In his book The Most Good You Can Do author Peter Singer explores a recent phenomenon that has been coined effective altruism. Those who follow the philosophy explained by Singer take the title of effective altruists and they are defined as individuals who are focused on having the greatest positive impact on the planet that they possibly can. An effective altruist is concerned about human beings on a global scale, and drives towards making donations that have the greatest impact on the lives of others. They see their goal or mission in life as impacting the most lives possible at a sacrifice to their own lifestyle.
Singer contrasts effective altruists with those who make small donations when a charity tugs at their emotions. He writes, “Those who give small amounts to many charities are not so interested in whether what they are doing helps others — psychologists call them warm glow givers.” Singer includes this passage in his book to make a distinction between effective altruists and those who occasionally make small donations to charities when it is convenient. The distinction he raises helps us see that effective altruists have shaped their life around doing great things for those who are less fortunate, something not seen in most people who donate to charity.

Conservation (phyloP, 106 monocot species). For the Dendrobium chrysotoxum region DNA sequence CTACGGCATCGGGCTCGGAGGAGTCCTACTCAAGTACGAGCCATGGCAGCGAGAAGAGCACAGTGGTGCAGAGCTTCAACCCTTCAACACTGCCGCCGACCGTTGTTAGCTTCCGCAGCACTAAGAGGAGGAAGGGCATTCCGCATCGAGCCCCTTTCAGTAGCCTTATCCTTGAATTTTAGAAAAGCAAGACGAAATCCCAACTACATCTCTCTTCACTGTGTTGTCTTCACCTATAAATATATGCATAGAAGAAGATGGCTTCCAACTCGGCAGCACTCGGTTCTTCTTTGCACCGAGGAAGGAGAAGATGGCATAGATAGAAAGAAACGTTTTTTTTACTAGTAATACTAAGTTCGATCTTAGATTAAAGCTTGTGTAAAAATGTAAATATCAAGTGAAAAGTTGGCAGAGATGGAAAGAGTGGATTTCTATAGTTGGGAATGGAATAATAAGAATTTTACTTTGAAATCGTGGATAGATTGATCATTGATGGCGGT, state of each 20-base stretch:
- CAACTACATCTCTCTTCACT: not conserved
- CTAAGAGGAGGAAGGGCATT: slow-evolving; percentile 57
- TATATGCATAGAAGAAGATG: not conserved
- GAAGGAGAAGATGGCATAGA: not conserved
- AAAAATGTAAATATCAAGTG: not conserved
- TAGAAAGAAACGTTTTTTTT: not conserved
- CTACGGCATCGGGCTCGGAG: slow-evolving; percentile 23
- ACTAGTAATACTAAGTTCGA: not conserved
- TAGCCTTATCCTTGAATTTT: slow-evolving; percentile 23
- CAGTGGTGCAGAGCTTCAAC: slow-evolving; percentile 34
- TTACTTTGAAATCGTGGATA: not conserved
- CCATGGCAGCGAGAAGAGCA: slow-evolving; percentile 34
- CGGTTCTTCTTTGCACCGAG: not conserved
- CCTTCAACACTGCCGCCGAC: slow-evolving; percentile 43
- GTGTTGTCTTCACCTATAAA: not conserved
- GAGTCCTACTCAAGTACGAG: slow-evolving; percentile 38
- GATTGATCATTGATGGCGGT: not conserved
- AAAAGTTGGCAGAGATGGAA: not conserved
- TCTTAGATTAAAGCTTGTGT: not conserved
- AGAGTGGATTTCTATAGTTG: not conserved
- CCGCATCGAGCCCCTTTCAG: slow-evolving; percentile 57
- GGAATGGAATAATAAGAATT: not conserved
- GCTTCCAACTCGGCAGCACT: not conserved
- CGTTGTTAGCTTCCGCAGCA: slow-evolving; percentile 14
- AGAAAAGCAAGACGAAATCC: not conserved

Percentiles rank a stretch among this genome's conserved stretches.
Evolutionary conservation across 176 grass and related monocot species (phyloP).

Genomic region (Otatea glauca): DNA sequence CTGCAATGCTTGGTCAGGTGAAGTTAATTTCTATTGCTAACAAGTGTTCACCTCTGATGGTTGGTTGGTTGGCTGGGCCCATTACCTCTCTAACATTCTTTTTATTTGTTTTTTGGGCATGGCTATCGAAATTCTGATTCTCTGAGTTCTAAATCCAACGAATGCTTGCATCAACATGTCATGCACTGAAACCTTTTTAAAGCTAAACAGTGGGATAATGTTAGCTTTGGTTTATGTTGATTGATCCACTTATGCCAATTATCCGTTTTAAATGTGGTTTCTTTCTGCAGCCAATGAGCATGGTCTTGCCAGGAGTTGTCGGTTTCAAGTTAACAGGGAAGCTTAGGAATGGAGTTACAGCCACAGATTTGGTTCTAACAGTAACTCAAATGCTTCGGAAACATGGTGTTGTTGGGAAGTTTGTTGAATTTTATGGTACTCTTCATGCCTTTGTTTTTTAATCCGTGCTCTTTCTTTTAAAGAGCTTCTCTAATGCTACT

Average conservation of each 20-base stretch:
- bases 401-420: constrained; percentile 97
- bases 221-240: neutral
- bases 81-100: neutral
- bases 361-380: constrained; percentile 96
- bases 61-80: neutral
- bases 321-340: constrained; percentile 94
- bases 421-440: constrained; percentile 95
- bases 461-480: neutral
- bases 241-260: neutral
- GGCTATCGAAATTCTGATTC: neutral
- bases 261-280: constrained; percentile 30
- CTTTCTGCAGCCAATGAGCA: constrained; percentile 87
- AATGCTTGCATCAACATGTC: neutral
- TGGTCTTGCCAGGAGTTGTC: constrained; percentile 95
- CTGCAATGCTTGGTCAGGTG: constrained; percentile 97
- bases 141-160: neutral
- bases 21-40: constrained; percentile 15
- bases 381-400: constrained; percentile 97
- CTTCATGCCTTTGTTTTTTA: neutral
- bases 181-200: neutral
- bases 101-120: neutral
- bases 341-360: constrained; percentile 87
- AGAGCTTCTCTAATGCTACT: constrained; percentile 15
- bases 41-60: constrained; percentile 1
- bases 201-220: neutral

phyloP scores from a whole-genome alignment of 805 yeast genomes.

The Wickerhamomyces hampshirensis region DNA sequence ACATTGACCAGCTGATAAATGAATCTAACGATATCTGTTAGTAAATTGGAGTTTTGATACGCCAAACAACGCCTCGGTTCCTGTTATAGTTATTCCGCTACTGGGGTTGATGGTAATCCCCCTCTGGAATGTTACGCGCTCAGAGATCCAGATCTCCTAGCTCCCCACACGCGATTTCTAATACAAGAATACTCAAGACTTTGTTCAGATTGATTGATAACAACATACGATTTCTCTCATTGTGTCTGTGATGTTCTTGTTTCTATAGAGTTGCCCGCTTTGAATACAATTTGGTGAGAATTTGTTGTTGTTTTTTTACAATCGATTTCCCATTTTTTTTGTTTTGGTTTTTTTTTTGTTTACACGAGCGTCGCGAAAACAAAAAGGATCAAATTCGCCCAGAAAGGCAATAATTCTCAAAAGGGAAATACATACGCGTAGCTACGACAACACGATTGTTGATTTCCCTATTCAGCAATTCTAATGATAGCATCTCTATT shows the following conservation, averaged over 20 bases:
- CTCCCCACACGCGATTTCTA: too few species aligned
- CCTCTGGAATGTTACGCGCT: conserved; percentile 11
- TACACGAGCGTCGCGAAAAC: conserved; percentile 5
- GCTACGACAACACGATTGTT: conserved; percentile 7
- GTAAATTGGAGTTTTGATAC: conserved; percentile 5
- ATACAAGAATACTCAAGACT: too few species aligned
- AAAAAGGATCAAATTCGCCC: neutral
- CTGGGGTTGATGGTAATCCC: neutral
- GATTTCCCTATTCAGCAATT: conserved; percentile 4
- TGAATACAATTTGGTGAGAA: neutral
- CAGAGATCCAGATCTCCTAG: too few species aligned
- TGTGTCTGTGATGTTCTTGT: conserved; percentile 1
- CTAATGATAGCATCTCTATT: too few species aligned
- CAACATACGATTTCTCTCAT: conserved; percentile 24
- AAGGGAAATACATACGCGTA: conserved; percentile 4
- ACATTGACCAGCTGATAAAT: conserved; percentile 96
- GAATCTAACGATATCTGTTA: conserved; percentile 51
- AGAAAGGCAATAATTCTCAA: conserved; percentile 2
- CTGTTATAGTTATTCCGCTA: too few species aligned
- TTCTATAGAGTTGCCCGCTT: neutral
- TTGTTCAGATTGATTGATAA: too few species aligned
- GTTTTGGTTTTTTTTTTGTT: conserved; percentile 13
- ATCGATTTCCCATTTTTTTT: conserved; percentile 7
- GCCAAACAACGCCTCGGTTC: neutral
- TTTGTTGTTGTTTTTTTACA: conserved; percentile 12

Throughout his book Singer also makes a distinction between wealthy donors and those who are focused on making meaningful donations to charity and communities. Few people truly take a moment to research the charities they are making donations to, even when their donations are large and impactful. By not researching where your donation is going you cannot be sure that your money is truly heading toward the cause being promoted by the charity as opposed to being used for additional fundraising or executive salaries. An effective altruist would spend time understanding how a charity uses donations prior to making a donation. Ultimately, the research, the amount of money donated, and the decision of which charity to donate to, for an effective altruist, is not based on generating positive feelings for the donor, but is based on reducing the suffering in the lives of as many people as possible.